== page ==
Across the various surgical disciplines in the medical field, I have to say, the one that captures my imagination and guides my curiosity is neurosurgery. There is just something about the concept of the mind, the physical construct of the brain and the psychology of it all that I find fascinating. I follow this industry with great interest and one of the players that has been on my radar recently just picked up $30 million in a Series B infusion from The Vertical Group, with Birchview Capital leading the round, and with BDC Capital topping up on their initial investment. The company is in the commercial-stage, entirely VC funded and has raised more than $60 million.
Founded at the University of Manitoba, Monteris Medical Corp is now located in Plymouth, MN, making it a CAN-AM company. It has developed a medical laser system, dubbed the NeuroBlate System, that is designed to be used in surgical ablation of lesions in the brain. Among the foreign tissues that can be targeted are primary tumors, and some of the more invasive metastatic tumors. The NeuroBlate System is coupled with an MRI and provides pin-point accuracy in penetration and reaching the location of the tumor. The penetration is physically conducted by a highly skilled and precise robotic arm that is part of the development by Monteris.
This is certainly not a product that will appeal to the market at large. You’re not going to see it on shelves at the nearest WalMart, so we shouldn’t put on our retail thinking caps when analyzing Monteris. This is a medical device company, and as such it needs to be marketed to a whole different industry – one that is sophisticated and specific in their needs and requirements (predominantly government health agencies and private hospitals).
The development of NeuroBlate will allow neurosurgeons to conduct procedures, that are usually invasive, in a way that significantly reduces the risk of surgery. The NeuroBlate essentially allows the neurosurgeon to treat the lesion on the brain without removing a large area of the cranium. The fact that only smaller entrances are made significantly reduces the chances of infection and secondary issues after the tumor is zapped (yes, ‘zapped’ is a medical term :).
The global market, when it comes to neurosurgical products, is approximately $3 billion. Of course, the market varies across economies, but its growth has been consistent over time; not because more patients are developing neurosurgical issues, rather the diagnosis methods have been improving and this has resulted in steady growth of surgical cases. With that said, innovation in neurosurgery has lagged in comparison to other organs over the last three decades. This makes Monteris’ technology very timely… and overdue for the industry.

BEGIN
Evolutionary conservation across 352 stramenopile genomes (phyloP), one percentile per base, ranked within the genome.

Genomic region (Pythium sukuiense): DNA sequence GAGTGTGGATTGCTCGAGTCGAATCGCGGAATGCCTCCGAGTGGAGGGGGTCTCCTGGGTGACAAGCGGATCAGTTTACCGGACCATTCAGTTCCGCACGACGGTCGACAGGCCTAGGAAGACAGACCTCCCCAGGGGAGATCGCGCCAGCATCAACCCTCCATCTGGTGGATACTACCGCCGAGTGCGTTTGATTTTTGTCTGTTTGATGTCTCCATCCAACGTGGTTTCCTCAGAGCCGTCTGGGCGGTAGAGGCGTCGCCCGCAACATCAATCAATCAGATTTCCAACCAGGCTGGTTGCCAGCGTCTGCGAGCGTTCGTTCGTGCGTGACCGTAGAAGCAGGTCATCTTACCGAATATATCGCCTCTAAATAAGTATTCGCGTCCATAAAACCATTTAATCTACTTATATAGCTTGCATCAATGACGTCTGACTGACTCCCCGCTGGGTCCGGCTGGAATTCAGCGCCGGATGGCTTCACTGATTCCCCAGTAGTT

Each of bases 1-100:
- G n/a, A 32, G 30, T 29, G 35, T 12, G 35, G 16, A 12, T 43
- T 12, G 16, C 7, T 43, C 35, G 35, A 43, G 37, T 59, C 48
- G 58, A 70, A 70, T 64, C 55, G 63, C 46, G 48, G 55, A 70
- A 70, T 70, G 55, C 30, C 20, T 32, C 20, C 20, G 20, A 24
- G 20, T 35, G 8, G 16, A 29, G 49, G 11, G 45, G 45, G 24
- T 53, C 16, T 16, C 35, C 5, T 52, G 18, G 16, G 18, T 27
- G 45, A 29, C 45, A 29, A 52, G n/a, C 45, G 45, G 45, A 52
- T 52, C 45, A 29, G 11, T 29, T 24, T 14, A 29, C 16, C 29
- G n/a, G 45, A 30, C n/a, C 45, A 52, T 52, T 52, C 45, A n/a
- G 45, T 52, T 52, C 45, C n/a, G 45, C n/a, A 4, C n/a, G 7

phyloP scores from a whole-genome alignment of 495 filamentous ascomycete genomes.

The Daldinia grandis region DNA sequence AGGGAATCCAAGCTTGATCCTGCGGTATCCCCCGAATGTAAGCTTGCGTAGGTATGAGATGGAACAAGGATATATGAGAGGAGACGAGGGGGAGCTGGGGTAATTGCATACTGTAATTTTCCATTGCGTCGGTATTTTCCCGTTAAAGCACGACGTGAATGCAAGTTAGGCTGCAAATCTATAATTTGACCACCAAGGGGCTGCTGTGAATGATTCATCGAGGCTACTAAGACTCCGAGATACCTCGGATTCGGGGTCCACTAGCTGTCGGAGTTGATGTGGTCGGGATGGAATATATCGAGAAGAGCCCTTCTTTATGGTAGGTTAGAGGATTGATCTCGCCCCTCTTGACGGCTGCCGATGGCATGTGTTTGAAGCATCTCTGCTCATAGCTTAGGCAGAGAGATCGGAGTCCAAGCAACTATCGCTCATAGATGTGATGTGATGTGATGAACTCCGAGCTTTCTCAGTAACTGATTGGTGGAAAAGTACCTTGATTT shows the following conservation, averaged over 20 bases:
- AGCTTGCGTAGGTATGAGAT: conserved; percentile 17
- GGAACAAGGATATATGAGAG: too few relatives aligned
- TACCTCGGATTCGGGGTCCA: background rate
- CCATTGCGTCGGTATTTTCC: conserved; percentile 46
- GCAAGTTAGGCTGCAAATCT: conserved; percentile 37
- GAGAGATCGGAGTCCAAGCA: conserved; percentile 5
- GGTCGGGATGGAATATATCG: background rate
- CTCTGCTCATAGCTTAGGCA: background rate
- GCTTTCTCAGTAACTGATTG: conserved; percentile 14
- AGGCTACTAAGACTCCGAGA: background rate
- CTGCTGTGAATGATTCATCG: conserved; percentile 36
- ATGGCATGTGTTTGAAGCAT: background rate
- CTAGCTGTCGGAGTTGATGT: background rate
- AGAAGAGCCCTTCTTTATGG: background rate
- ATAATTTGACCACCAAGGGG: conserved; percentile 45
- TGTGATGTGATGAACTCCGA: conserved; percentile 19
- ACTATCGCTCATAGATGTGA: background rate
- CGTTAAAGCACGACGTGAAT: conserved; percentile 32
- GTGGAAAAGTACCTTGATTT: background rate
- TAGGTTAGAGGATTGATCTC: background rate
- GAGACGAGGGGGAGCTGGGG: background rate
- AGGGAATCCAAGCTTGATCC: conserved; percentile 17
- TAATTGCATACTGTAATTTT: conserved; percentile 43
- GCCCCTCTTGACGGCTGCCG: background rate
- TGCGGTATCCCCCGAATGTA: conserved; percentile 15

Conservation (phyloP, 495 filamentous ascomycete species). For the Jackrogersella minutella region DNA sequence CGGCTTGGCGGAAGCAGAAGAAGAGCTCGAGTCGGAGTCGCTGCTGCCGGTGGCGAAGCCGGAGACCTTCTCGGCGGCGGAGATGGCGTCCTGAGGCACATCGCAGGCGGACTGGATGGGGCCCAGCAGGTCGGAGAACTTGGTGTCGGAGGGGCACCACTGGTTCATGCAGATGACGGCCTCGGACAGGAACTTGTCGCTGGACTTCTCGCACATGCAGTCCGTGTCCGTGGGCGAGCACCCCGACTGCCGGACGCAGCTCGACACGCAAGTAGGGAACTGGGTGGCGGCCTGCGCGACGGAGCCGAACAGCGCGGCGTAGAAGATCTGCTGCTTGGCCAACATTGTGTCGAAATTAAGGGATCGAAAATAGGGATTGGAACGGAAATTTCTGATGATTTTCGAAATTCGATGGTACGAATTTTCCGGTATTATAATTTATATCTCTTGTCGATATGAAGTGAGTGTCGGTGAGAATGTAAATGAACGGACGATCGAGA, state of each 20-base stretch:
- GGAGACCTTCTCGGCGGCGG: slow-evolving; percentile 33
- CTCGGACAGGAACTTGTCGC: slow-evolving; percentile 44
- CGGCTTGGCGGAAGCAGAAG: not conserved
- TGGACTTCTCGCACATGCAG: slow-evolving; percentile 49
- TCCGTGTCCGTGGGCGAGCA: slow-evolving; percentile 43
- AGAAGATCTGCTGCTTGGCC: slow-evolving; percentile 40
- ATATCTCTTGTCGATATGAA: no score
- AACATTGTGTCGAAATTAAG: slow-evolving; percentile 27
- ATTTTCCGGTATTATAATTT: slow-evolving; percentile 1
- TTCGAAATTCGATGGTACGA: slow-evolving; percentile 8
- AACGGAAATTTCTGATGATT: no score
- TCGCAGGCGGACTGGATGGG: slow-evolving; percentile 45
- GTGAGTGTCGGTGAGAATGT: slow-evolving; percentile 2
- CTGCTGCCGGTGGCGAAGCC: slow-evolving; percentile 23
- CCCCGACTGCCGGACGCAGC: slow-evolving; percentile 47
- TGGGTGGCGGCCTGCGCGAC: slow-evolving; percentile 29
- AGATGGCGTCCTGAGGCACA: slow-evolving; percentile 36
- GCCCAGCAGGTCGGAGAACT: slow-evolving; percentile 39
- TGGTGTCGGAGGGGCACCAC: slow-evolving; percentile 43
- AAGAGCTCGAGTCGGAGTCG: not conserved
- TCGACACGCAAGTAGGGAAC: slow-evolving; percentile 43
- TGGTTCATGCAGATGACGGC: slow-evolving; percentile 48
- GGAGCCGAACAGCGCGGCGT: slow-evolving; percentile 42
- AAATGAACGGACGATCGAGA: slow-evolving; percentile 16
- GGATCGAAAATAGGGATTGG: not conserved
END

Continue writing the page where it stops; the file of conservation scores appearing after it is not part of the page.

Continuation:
The market is also divided disproportionately between first world countries and the rest of the world. This is a significant factor in the success of companies like Monteris. Available funding is usually found in advanced economies.
Companies like Monteris thrive only when they have a strong R&D division. It remains to be seen how diverse and wide-reaching the company’s ambitions are in that respect. So my questions is, if the NeuroBlate proves to be widely adopted, does Monteris plan to do more?
For Monteris to go the distance with its NeuroBlate I think it has to open the gates to new products, borne out of credible development from similar or complementary devices.
I like this company because of the advances it has made in this critical area of invasive surgery and for the fact that it addresses a very real problem in the discipline of neurosurgery. I also like this company because most of the developmental risk is behind it as the product is cleared by the FDA and is able to necrotize as well as ablate, and if necessary, coagulate soft tissue. That makes the machine something that is highly needed in many neurology departments across the world.
With this device, it is not entirely necessary, in my view, that the neurosurgeon cleared to operate the machine is sitting in the same room as the patient – or in the same state for that matter. Because everything is controlled by a powerful computer, hitched to a robotic arm and an MRI machine, it might be possible for it to be controlled remotely by a doctor a thousand miles away. I like the futuristic aspect of it. Talk about doctors without borders!
The company is supported by three very competent early stage funding firms, two of which I’m very familiar with. BDC Capital has over a billion dollars under management and has significant industry experience. The BDC will have a position on the board for Monteris as well. The same applies to The Vertical Group, who have been involved with the medical technology industry for almost half a century. They will also be represented on the board.
While not a sexy, retail story, this company has revolutionary potential in the medical industry; and that serves a far greater purpose than some app or mobile device. Additionally, innovation in the neurosurgery space has been almost non-existent in the last 30 years, particularly in comparison to other organs in the body. So this company, and the innovation it hopes to bring to market, is due. While its story will likely remain relatively unknown throughout its life as a private company, you’ll want to pay attention to Monteris Medical Corp., especially if it goes public.